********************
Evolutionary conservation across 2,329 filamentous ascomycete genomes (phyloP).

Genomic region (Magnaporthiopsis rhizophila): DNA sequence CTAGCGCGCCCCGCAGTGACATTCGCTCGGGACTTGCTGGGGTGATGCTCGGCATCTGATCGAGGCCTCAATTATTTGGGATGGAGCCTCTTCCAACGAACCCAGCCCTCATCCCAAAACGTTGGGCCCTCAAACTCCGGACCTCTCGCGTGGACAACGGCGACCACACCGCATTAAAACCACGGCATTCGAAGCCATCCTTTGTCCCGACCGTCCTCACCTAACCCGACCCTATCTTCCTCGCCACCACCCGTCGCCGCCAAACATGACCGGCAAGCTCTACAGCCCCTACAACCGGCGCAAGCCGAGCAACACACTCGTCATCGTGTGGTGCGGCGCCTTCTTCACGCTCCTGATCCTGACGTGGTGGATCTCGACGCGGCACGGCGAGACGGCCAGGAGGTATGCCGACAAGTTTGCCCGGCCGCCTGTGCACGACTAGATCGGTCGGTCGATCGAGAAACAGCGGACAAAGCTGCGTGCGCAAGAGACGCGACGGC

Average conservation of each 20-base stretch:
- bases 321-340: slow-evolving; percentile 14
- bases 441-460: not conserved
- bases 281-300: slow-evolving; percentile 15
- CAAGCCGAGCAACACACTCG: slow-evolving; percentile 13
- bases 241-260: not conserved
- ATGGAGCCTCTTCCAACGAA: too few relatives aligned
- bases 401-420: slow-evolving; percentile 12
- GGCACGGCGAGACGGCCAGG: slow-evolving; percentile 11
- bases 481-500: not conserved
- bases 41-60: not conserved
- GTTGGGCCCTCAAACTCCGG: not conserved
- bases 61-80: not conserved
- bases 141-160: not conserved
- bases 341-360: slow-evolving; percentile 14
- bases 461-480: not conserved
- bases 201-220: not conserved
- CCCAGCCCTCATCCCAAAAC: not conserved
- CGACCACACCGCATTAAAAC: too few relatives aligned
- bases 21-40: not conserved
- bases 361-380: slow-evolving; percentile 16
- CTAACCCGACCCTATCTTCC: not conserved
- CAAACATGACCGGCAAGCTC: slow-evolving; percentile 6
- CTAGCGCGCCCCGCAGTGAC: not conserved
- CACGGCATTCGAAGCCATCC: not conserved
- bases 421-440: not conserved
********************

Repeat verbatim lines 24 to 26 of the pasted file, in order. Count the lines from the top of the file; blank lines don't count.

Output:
- CTAACCCGACCCTATCTTCC: not conserved
- CAAACATGACCGGCAAGCTC: slow-evolving; percentile 6
- CTAGCGCGCCCCGCAGTGAC: not conserved